"I'm ready to get it done and get back to work," Johnson said while discussing the department's strategy to fight violence during the Memorial Day weekend.
Doctors are working with "several potential donors," Johnson, 56, said.
"I've learned that doctors are more strict with the donors than they are the recipient" to ensure the donors recovers quickly, Johnson said.
The Sun-Times has reported that Johnson's doctors are considering three donors, including the superintendent's son.
Johnson told reporters in January that he was diagnosed with a kidney disease 32 years ago when he applied to be a Chicago police officer and was required to take a blood test. He said he has managed it since then without medicine.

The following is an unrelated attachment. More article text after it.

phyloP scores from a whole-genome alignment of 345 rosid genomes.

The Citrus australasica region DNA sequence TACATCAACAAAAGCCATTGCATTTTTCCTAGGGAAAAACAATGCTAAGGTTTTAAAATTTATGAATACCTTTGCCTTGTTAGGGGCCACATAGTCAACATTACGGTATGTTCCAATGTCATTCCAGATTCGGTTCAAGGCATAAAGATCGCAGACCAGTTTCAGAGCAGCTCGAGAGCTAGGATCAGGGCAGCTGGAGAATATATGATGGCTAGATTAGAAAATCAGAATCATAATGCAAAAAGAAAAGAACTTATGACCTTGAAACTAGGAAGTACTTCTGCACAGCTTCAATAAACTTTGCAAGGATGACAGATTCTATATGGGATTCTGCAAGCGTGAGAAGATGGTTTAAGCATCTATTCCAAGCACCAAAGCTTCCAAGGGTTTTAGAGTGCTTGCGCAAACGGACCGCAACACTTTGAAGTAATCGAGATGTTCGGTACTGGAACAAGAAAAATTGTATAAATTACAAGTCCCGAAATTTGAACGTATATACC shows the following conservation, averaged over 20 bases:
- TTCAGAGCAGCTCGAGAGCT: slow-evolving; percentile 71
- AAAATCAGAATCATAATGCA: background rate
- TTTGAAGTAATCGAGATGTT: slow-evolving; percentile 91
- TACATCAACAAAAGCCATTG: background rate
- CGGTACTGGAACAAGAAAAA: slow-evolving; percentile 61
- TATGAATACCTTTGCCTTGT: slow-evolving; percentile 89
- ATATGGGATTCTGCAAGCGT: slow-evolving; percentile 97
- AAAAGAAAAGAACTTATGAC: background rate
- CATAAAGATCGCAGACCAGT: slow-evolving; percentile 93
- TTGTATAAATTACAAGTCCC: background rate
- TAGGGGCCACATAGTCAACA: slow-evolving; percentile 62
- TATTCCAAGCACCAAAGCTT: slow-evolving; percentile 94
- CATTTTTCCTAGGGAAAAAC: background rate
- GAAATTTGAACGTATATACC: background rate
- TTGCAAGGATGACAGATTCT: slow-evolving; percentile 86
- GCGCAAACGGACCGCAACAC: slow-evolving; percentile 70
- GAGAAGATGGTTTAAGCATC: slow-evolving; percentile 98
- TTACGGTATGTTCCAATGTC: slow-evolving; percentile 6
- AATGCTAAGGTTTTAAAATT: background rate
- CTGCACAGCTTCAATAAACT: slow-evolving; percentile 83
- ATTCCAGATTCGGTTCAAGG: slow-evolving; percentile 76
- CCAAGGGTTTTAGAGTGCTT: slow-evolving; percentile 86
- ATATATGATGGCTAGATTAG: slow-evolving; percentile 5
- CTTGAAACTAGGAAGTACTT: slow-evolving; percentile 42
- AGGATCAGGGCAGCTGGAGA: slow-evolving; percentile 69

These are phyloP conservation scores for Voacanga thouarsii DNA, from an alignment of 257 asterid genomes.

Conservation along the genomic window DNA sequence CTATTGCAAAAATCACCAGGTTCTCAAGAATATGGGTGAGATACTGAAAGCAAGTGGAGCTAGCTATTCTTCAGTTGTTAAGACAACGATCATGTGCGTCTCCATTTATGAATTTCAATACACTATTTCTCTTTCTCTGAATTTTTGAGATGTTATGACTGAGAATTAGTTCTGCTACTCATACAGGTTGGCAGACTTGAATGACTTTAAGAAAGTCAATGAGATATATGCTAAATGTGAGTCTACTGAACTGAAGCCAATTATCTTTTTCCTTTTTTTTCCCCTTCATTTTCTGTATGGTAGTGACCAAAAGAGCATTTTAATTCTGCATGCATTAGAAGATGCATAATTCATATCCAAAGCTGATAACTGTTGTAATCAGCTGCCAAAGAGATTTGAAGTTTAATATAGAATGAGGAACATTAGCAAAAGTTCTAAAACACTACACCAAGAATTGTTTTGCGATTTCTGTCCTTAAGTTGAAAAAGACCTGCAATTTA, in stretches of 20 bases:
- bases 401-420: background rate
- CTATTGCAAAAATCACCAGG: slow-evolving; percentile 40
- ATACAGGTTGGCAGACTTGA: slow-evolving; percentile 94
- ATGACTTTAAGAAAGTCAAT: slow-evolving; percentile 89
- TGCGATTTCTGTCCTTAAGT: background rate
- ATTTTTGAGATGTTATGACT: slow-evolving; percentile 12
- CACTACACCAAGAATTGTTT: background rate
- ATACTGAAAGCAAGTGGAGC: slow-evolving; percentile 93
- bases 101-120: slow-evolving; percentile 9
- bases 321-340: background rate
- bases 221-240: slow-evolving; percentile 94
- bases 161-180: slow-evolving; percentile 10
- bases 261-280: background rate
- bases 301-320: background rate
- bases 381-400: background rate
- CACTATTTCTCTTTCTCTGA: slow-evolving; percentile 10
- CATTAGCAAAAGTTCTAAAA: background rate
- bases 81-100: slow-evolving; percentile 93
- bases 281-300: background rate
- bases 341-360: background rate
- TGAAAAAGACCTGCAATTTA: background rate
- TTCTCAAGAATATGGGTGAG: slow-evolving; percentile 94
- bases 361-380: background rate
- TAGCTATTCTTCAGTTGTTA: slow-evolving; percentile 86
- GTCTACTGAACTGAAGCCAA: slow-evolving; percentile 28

Johnson revealed his condition after almost collapsing at a news conference.
Johnson is among the more than 123,000 Americans on the organ transplant list. However, only 7,000 people receive a transplant each year; 12 people die every day waiting for a kidney.